- Posts by Michael J. LeardAssociate
Michael J. Leard is an associate in Nutter’s Litigation Department. He represents Fortune 500 companies in the areas of commercial litigation, product liability, pharmaceutical and medical device litigation, toxic tort, and ...
Ruling on a motion seeking the return of inadvertently produced privilege materials, Judge Kaplan elaborated on the meaning of “inadvertent” in the context of Massachusetts Rule of Civil Procedure 26(b)(5) and so-called clawback agreements.
In Renova Partners v. Michael Singer and Greenlight Development Partners, Judge Sanders granted Greenlight’s motion to dismiss for lack of personal jurisdiction because, among other things, Greenlight was “not even in existence” when the allegedly tortious acts occurred.
Michael Leard, a Nutter associate, recently interviewed Judge Brian A. Davis for a feature in the Massachusetts Bar Association’s Complex Commercial Litigation (ComCom) Quarterly. The article, Judge Brian A. Davis Discusses Business Litigation, highlights Judge Davis’s preferences and practices at various stages of litigation, including:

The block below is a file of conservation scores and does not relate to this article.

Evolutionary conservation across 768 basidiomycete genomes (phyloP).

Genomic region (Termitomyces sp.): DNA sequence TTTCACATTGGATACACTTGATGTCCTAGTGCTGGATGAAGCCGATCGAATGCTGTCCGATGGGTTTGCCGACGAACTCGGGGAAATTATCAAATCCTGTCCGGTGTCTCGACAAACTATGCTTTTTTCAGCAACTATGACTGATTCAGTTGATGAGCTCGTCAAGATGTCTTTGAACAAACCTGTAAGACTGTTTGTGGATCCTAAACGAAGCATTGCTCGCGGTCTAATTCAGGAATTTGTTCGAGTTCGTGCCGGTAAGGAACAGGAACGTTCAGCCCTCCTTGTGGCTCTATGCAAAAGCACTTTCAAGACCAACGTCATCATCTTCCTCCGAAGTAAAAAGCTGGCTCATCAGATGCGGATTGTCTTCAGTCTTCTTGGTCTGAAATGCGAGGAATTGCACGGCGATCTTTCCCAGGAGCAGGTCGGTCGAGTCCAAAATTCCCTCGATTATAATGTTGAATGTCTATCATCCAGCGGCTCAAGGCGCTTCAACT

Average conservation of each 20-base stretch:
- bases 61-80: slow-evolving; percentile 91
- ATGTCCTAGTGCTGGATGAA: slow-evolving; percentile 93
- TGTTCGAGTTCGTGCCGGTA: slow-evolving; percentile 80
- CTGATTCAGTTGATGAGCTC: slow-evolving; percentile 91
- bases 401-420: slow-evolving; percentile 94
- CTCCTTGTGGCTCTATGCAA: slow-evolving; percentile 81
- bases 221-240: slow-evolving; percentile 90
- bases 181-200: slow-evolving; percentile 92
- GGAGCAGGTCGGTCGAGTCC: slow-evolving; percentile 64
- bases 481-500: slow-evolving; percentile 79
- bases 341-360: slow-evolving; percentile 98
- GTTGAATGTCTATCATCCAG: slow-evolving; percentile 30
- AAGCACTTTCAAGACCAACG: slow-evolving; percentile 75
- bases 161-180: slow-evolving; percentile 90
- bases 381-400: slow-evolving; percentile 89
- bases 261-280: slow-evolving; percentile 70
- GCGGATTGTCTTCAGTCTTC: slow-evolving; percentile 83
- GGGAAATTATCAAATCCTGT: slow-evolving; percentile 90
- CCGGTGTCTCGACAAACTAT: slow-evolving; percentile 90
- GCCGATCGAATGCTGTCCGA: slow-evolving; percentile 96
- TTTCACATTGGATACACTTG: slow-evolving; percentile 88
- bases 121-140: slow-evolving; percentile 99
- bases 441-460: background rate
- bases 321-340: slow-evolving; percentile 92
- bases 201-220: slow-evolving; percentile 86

- circumstances where he may encourage the submission of courtesy copies;
- ways he may facilitate an expeditious and cost-effective discovery process;
- topics he may address at the final trial conference; and
- his voir dire process.
Judge Davis presides in BLS1 for the July – December rotation period. (Judge Kaplan presides in BLS1 for the January – June rotation period.)
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A business plaintiff’s assertion of a Chapter 93A claim could boomerang where the plaintiff moves to dismiss a Chapter 93A counterclaim. That’s a key takeaway from Judge Kaplan’s decision in Microsemi Corp. v. Langlois.
Judge Sanders issued an interesting summary-judgment decision in Bassett v. Triton Technologies. She teed up the issue this way:
- Senior Editor, Co-Chair, Business Litigation Practice Group